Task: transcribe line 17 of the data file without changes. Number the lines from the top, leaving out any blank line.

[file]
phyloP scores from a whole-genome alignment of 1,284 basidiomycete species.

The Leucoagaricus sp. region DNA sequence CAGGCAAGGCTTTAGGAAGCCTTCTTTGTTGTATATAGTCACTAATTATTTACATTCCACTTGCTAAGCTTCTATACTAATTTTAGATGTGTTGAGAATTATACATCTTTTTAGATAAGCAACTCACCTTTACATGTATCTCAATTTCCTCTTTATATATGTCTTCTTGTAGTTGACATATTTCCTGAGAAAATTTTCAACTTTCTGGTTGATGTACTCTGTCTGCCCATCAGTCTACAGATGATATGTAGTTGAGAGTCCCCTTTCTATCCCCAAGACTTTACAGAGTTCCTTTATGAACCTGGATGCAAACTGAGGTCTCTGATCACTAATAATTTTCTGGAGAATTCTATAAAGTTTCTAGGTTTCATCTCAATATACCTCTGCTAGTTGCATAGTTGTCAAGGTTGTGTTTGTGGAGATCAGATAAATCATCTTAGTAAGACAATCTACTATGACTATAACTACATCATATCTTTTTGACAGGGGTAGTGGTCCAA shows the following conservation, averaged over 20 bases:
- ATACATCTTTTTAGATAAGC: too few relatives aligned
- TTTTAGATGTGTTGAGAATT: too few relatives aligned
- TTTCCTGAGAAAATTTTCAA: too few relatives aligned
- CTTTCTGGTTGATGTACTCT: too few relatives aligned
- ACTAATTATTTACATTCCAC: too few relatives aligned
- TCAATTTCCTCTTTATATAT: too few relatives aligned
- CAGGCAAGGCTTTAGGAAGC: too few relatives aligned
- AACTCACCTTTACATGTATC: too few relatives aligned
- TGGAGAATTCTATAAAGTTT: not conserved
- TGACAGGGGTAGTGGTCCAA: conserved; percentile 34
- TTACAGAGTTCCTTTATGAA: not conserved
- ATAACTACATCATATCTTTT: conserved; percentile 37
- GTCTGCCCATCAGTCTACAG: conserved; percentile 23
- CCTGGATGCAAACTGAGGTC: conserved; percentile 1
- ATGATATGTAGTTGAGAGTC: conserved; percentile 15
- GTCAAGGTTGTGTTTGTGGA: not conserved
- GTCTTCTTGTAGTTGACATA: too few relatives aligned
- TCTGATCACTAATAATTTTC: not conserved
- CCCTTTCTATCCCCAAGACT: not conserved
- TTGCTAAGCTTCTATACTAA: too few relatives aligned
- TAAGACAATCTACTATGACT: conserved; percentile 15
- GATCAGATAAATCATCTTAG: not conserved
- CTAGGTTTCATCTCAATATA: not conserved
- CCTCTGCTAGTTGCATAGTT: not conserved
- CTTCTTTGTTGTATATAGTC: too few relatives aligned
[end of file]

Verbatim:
- ATGATATGTAGTTGAGAGTC: conserved; percentile 15